A bird does not sing because it has an answer.  It sings because it has a song.

03 October 2012

3Com: Crossing The Bridge

We had barely recovered from our six-month sentence in NDA hell over x2 when we once again found ourselves under NDA.  This time the story was that U.S. Robotics would be merging with 3Com.

I seem to recall that we learned this in January or so after the x2 announcement, and the merger was consummated in June (so saith Wikipedia -- I had remembered April but had to look it up to be certain of the year).

So underneath the excitement of the x2 rollout lurked the uncertainty of the merger.  There were some layoffs in the last quarter of 1996 and early 1997, and the mood was a bit schizophrenic.  That only got worse after the merger news surfaced, but the x2 momentum carried the team, and the team spirit, through to the 1-year anniversary and the 1000 ISP party.

Oh, yes -- we had a party.  Once the independent research confirmed that we did indeed have 1000 ISPs live, we threw a massive tent party on the lawn of the UState building and invited everyone.  We printed up t-shirts and tapped more than a few kegs.  There was music and food and a special Connect NOW message that I got to deliver on stage.  It was probably the last time USR employees got to party like USR before the stodginess of 3Com started drawing the life out of it.

I believe it was December of 1997 when the holiday talent show featured the Product Management Singers -- Burk, Rick, Barb, Don and I -- performing my lyrical masterpiece, "Santa Clara's Comin' to Town." ("You better watch out, you better not doze; you may find your desk in Rolling Meadows -- Santa Clara's comin' to town....")  We were still having fun while we were still in the heritage buildings.

We moved into that massive eyesore of a building at 3800 Golf Road in June of 1998 (I had to look that up too -- thank you Chicago Trib online archive).  It was right around then that the best and brightest talent of USR started heavily bleeding out.  A few of our really good engineers were already gone by then, along with a few treasured folks from other departments, but the worst of the talent hemorrhage started about mid-1998.

Something you need to understand about the "merger" of USR and 3Com is that it wasn't a merger.  And that, in a nutshell, is why it was such a miserable failure.  The USR folks were told it was a merger.  The 3Com folks were told it was an acquisition.  And this fundamental failure of communication drove everything that happened from the moment the deal closed.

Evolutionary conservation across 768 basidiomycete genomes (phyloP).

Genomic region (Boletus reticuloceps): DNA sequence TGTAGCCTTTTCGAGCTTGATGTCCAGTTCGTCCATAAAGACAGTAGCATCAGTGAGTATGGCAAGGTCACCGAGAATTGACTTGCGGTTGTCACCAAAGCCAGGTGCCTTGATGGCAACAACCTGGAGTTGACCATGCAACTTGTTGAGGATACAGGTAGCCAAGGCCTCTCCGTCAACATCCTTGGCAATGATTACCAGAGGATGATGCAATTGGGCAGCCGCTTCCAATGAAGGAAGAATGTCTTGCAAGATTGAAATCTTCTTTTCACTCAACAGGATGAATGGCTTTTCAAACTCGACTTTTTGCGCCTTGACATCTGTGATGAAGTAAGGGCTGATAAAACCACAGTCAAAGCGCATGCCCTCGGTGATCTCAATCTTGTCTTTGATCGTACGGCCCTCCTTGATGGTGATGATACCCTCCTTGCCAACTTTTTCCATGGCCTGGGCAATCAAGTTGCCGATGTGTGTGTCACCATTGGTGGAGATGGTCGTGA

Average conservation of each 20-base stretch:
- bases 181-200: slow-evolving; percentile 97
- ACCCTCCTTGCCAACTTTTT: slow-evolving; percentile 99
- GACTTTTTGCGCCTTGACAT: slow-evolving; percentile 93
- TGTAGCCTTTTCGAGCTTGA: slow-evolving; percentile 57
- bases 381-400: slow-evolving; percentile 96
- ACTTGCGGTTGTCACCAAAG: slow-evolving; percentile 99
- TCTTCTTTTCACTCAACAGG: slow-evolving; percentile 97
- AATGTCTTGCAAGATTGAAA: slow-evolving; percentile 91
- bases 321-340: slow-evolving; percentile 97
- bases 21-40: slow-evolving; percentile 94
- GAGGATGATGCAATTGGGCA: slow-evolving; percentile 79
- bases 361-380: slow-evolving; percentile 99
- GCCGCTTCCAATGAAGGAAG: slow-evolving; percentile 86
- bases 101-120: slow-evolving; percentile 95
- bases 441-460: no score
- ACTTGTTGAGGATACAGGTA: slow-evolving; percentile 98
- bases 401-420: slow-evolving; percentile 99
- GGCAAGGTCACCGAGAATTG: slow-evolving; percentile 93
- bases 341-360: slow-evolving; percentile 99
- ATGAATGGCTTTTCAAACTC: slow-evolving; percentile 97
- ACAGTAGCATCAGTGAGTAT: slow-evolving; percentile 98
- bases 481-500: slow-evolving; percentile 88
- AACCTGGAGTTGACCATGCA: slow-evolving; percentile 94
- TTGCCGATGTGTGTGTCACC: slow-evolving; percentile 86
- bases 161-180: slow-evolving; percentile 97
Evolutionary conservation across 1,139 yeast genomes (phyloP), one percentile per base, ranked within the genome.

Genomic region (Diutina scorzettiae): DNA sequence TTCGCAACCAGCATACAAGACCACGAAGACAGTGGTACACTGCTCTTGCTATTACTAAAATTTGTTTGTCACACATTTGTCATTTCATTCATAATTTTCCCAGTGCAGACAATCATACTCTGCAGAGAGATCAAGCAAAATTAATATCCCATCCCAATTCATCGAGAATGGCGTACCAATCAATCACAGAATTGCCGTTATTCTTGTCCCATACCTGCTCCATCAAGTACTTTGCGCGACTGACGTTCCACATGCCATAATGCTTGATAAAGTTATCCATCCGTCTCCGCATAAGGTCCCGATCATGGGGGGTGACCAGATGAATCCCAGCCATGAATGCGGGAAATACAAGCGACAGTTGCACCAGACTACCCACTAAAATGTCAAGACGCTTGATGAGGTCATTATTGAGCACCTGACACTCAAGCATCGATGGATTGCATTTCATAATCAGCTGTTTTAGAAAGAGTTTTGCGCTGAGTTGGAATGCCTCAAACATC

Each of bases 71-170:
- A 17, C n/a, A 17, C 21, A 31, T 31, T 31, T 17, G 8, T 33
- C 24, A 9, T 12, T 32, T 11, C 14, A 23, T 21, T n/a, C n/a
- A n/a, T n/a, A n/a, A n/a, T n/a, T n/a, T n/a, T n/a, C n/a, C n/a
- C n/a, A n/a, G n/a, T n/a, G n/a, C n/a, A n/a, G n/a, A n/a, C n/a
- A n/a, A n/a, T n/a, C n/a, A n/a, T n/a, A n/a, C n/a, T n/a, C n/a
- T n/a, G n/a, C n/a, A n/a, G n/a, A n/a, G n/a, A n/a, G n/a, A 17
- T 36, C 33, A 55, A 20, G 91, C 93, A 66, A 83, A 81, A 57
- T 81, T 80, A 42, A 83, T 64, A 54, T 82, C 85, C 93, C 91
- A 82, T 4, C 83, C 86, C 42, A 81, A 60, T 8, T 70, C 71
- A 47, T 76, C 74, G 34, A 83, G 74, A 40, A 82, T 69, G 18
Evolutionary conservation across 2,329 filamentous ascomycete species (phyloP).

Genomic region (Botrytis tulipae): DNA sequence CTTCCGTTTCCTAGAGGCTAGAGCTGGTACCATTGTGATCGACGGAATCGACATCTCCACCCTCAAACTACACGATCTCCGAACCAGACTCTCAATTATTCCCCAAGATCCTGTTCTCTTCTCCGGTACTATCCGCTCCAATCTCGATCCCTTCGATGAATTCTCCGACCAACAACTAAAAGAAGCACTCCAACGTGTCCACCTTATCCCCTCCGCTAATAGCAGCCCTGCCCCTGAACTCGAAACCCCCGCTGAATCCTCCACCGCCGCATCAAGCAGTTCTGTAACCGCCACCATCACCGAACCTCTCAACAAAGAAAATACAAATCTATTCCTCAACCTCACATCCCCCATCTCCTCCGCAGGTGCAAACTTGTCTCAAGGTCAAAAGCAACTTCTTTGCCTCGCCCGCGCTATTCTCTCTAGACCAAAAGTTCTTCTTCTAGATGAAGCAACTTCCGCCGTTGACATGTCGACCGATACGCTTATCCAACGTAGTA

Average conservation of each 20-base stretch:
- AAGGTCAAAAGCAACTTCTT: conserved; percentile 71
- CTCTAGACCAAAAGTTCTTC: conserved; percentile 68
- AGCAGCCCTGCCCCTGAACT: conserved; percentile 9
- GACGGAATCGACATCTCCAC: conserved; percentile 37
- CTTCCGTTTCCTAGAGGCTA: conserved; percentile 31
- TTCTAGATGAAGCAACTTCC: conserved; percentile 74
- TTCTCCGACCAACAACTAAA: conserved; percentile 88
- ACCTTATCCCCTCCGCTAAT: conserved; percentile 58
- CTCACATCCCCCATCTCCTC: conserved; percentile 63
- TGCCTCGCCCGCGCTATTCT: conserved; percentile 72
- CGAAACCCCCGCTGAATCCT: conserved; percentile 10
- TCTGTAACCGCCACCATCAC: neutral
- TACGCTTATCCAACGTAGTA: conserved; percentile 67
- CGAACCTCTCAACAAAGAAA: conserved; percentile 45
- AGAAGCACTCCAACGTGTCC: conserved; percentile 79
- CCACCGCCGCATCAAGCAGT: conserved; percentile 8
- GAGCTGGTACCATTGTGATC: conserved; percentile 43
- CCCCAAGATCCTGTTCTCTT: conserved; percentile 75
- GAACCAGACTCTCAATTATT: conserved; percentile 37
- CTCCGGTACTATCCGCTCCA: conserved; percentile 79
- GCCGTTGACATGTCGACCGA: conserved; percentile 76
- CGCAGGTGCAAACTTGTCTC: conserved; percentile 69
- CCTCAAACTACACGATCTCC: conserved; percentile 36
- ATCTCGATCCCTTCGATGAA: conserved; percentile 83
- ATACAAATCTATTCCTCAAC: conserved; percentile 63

3Com didn't understand how we worked at USR, and didn't particularly care.  The new building came with 6-foot high cubicles that isolated us from each other but didn't block noise (the worst of cube life and the worst of office life all blended together).  We were told not to put anything on top of our wall cabinets or outside our cube walls.  The place was like a rat maze; it could take a considerable while to find anyone in the identical endless aisles.  (On a business trip that summer, I learned that Santa Clara HQ was even worse.)  It was relentlessly beige and enormous and lifeless -- except when we got our summer thunderstorms and discovered that those gigantic walls of windows leaked like sieves.  Then it was exciting!

Because Santa Clara insisted on having its say in everything we did, our cycle times and customer responsiveness slowed down to 3Com's pace.  We lost our best engineers, our best sales people, and our best product managers, and eventually we lost our edge in everything we did.  When the V.90 56K standard was adopted in spring of 1998, the last nail was driven in the commoditization coffin of modems, and by then, we'd lost the people and the entrepreneurial spirit that would have generated the compelling follow-on product.

We tried our hand at videoconferencing systems, conference phones, ISDN, cable, and DSL, and did OK in those markets, but never anywhere close to what we had achieved in analog modems.

It was an amazing run, but it was over.  I left 3Com in December of 1998.

Next up: a postscript

1 comment:

dsalata said...

Thanks for the memories. I was the PCB designer to lay out the first board that went into production. Couldn't get the job done fast enough for it to go into production.

CHEERS to USRobotics